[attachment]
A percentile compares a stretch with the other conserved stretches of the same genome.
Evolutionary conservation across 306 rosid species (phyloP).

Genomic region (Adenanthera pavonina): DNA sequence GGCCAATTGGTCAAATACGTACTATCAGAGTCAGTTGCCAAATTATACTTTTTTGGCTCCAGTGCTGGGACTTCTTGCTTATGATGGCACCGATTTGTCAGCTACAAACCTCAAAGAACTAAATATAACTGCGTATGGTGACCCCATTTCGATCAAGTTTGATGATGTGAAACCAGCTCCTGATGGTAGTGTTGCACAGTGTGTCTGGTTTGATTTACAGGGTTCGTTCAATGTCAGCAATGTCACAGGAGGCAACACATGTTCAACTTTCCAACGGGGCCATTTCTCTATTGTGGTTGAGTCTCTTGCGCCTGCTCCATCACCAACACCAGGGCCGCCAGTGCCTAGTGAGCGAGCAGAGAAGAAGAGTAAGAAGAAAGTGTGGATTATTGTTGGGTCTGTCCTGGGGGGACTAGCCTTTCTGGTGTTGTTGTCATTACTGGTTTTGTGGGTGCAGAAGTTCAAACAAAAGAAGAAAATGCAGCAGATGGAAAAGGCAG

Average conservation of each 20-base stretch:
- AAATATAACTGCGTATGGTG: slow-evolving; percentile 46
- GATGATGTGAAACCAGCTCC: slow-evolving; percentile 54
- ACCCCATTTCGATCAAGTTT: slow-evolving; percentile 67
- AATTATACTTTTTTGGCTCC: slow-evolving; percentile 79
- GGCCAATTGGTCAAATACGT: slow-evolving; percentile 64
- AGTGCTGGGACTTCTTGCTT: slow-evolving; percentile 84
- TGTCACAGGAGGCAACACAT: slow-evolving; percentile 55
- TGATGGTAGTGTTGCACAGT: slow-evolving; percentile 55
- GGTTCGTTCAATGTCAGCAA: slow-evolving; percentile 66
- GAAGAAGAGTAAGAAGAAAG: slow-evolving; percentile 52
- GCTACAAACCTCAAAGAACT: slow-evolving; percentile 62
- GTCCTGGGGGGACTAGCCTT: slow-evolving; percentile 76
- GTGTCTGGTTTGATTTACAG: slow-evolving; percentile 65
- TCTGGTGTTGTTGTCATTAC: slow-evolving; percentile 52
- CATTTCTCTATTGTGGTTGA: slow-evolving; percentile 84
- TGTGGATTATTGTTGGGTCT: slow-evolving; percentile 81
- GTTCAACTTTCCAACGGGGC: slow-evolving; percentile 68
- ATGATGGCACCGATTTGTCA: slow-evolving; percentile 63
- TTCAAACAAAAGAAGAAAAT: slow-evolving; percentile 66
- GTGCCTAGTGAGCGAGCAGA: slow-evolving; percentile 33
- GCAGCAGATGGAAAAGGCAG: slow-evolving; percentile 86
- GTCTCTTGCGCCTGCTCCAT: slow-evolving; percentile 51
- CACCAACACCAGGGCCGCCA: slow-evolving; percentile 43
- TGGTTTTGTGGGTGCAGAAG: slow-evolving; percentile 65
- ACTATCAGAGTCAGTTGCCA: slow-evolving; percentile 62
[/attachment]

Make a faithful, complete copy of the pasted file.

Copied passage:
A percentile compares a stretch with the other conserved stretches of the same genome.
Evolutionary conservation across 306 rosid species (phyloP).

Genomic region (Adenanthera pavonina): DNA sequence GGCCAATTGGTCAAATACGTACTATCAGAGTCAGTTGCCAAATTATACTTTTTTGGCTCCAGTGCTGGGACTTCTTGCTTATGATGGCACCGATTTGTCAGCTACAAACCTCAAAGAACTAAATATAACTGCGTATGGTGACCCCATTTCGATCAAGTTTGATGATGTGAAACCAGCTCCTGATGGTAGTGTTGCACAGTGTGTCTGGTTTGATTTACAGGGTTCGTTCAATGTCAGCAATGTCACAGGAGGCAACACATGTTCAACTTTCCAACGGGGCCATTTCTCTATTGTGGTTGAGTCTCTTGCGCCTGCTCCATCACCAACACCAGGGCCGCCAGTGCCTAGTGAGCGAGCAGAGAAGAAGAGTAAGAAGAAAGTGTGGATTATTGTTGGGTCTGTCCTGGGGGGACTAGCCTTTCTGGTGTTGTTGTCATTACTGGTTTTGTGGGTGCAGAAGTTCAAACAAAAGAAGAAAATGCAGCAGATGGAAAAGGCAG

Average conservation of each 20-base stretch:
- AAATATAACTGCGTATGGTG: slow-evolving; percentile 46
- GATGATGTGAAACCAGCTCC: slow-evolving; percentile 54
- ACCCCATTTCGATCAAGTTT: slow-evolving; percentile 67
- AATTATACTTTTTTGGCTCC: slow-evolving; percentile 79
- GGCCAATTGGTCAAATACGT: slow-evolving; percentile 64
- AGTGCTGGGACTTCTTGCTT: slow-evolving; percentile 84
- TGTCACAGGAGGCAACACAT: slow-evolving; percentile 55
- TGATGGTAGTGTTGCACAGT: slow-evolving; percentile 55
- GGTTCGTTCAATGTCAGCAA: slow-evolving; percentile 66
- GAAGAAGAGTAAGAAGAAAG: slow-evolving; percentile 52
- GCTACAAACCTCAAAGAACT: slow-evolving; percentile 62
- GTCCTGGGGGGACTAGCCTT: slow-evolving; percentile 76
- GTGTCTGGTTTGATTTACAG: slow-evolving; percentile 65
- TCTGGTGTTGTTGTCATTAC: slow-evolving; percentile 52
- CATTTCTCTATTGTGGTTGA: slow-evolving; percentile 84
- TGTGGATTATTGTTGGGTCT: slow-evolving; percentile 81
- GTTCAACTTTCCAACGGGGC: slow-evolving; percentile 68
- ATGATGGCACCGATTTGTCA: slow-evolving; percentile 63
- TTCAAACAAAAGAAGAAAAT: slow-evolving; percentile 66
- GTGCCTAGTGAGCGAGCAGA: slow-evolving; percentile 33
- GCAGCAGATGGAAAAGGCAG: slow-evolving; percentile 86
- GTCTCTTGCGCCTGCTCCAT: slow-evolving; percentile 51
- CACCAACACCAGGGCCGCCA: slow-evolving; percentile 43
- TGGTTTTGTGGGTGCAGAAG: slow-evolving; percentile 65
- ACTATCAGAGTCAGTTGCCA: slow-evolving; percentile 62